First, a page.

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FOUR NIGHTS OF A DREAMER (Quatre nuits d’un rêveur) (director/writer: Robert Bresson; screenwriter: from the novel by Fyodor Dostoyevsky; cinematographer: Pierre Lhomme; editor: Raymond Lamy/Geneviève Billo; music: Michel Magne; cast: Isabelle Weingarten (Marthe), Guillaume des Forêts (Jacques), Maurice Monnoyer (Lover), Jérôme Massart (Jacques’ artist friend), Lidia Biondi (Marthe’s mother); Runtime: 87; MPAA Rating: NR; 5 Minutes to Live; 1971-France-in French with English subtitles)
“Bresson is at his cynical best.”

Reviewed by Dennis Schwartz

The Dostoevsky story, White Nights, was previously filmed under that title by Luchino Visconti in 1957. Robert Bresson’s Four Nights of a Dreamer is a loose adaptation of that 1847 Dostoyevsky novella, with the scene shifted from 19th-century Russia to modern-day France.It’s much lighter fare than usual for the auteur, but he manages to turn the romantic drama into a perplexing, richly humorous, deeply felt and poignant meditation on love, loss and the human condition.

An amateur young painter named Jacques (Guillaume des Forêts) is happy after a day spent in the country. At night he’s back in Paris and encounters a pretty young girl prepared to jump off the Pont Neuf. He prevents her from jumping and takes her home. They chat and agree to see each other the next night at the same bridge. He learns her name is Marthe (Isabelle Weingarten) and that she lives with her divorced mom, who lives off her hubby’s alimony payments and the money from renting out a room to boarders (all the previous lodgers were males, as mom hopes one of them will marry her daughter). One of those boarders is an unpleasant self-satisfied intellectual student (Guillaume des Forêts), someone filled with spite if he thinks he’s been slurred, whom Marthe gives herself to and pleads with him to take her away with him because she’s bored living under her mother’s thumb. He tells her he has a fellowship to Yale and will return next year and meet her on the bridge. When he doesn’t show, she decided to jump. During the day the earnest and self-effacing Jacques records on his tape recorder everything from pigeons cooing in the park to him recording silly love messages calling out for a love that is “pure and innocent.” What he does best is dream and yearn for an ideal woman. Jacques acts the part of a friend and makes no moves on her even though he’s attracted to her. He gets Marthe to write a letter to the no show and tries to console her, as they go about town at night to what seems like touristy pubs. On the fourth night when the one Marthe still loves doesn’t show, she tells Jacques she now loves him and forgot about her Yalie. Jacques tells her that he loves her, but as they are walking in the street she runs into her lover and ditches the romantic Jacques for the career-minded lover who returned. Evidently the lower-middle-class gal also had dreams and they involved trying to escape from a life she feels trapped in by believing her dreams of love are real, and is too blind to see that her lover only wanted her for his personal satisfaction so he can on a whim score a conquest.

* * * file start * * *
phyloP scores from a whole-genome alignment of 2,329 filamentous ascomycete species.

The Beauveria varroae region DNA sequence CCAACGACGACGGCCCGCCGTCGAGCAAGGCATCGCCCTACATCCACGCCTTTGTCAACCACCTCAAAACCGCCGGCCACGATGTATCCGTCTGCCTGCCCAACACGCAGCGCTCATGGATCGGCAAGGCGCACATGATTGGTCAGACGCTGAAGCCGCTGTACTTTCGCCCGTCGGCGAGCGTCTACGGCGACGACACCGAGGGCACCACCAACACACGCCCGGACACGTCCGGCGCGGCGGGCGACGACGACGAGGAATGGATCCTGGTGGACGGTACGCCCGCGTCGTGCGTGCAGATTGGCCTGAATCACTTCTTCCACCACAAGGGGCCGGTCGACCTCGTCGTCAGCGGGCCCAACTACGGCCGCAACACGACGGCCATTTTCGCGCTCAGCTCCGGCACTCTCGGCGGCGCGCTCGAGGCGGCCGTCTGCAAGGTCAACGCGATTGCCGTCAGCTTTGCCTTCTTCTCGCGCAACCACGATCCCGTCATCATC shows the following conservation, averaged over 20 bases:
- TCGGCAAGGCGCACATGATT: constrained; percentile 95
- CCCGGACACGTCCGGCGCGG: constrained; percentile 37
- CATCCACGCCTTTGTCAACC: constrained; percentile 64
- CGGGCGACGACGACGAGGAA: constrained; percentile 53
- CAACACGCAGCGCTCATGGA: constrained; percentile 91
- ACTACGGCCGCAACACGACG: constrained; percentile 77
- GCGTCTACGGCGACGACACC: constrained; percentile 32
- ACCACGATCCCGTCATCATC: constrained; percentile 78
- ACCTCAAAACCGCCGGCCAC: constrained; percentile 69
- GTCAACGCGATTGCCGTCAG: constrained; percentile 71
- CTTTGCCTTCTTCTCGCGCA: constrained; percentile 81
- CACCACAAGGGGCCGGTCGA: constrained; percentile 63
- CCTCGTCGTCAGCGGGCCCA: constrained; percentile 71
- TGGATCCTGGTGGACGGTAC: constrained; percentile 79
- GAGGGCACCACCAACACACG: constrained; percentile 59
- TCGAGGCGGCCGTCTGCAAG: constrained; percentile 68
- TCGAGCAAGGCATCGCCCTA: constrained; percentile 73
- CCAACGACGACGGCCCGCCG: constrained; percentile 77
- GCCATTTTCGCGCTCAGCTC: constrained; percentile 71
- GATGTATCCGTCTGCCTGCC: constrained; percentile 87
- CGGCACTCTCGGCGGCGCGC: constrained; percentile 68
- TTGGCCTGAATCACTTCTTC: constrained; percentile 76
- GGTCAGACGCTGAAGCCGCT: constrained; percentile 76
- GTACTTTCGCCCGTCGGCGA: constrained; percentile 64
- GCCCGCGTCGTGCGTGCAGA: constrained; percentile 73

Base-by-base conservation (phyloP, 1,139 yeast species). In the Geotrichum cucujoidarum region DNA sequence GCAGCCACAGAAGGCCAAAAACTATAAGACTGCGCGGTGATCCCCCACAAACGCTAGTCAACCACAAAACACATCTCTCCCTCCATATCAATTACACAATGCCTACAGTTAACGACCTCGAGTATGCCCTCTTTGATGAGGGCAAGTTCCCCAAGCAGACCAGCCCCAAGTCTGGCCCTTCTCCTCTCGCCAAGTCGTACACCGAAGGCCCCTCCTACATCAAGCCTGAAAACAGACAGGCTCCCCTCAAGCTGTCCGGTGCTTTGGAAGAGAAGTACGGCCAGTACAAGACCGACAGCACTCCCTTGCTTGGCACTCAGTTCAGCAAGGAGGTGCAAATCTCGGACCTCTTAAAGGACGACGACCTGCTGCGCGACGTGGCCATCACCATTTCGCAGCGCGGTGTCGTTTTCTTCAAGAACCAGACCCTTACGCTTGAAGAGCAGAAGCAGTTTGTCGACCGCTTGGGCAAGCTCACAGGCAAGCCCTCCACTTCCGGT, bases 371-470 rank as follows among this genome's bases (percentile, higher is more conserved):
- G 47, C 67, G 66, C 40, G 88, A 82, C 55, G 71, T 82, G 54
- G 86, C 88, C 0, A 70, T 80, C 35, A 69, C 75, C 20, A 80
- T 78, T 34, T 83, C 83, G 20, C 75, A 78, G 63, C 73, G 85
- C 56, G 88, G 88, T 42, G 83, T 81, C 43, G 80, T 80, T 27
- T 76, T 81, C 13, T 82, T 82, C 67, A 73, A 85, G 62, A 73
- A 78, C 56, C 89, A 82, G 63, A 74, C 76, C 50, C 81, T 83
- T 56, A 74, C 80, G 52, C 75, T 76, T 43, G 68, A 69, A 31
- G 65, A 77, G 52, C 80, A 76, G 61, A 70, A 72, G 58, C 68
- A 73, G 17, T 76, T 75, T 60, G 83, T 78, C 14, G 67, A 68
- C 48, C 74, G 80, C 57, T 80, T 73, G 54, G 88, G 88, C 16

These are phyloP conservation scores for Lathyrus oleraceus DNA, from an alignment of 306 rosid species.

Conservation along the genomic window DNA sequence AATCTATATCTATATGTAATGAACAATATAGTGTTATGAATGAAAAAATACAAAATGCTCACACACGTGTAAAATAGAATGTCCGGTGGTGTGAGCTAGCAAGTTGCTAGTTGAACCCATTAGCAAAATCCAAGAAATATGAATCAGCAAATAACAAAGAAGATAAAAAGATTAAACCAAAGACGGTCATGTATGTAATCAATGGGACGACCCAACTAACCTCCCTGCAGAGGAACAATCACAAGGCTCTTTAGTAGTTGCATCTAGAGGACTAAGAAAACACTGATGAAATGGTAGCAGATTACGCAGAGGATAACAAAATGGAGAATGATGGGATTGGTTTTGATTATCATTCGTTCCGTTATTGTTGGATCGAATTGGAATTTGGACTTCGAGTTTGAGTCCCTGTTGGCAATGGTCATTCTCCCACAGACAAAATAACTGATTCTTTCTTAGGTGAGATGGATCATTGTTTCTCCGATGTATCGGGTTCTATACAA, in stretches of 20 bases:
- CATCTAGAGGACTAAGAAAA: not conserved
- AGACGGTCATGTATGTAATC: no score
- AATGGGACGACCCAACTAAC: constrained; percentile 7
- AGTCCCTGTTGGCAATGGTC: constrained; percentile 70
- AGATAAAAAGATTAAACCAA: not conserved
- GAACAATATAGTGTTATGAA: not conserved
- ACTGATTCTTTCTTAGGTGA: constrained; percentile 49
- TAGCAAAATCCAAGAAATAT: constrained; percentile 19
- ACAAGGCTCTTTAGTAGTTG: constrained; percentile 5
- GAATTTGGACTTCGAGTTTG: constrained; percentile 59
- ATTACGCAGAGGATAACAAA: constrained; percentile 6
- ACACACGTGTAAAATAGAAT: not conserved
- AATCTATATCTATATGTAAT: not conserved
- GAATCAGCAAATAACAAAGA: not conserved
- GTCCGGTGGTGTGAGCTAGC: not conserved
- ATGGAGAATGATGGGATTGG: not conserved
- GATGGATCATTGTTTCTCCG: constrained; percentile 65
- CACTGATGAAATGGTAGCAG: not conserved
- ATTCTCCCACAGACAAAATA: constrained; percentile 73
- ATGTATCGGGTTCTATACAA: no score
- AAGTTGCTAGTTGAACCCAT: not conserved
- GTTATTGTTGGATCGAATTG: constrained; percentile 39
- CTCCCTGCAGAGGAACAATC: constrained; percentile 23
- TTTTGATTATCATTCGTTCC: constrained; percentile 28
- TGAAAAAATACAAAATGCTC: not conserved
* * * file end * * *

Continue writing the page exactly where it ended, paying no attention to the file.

Told with conviction, it seems to have its pulse on the fragile nature of love and the clichéd thoughts on romance both the naive artist and susceptible young lady share together. Bresson is at his cynical best, dislodging such foolish pipe dreams with a mixture of compassion, subtle humor and cold reality. Jacques’s loss doesn’t seem tragic, more experiential, because he never believed Marthe was anything but a lost dreamer like himself, who are both alike because in their loneliness they fall hardest for those they never see clearly enough to draw an accurate picture of them in their mind.


Dennis Schwartz: “Ozus’ World Movie Reviews”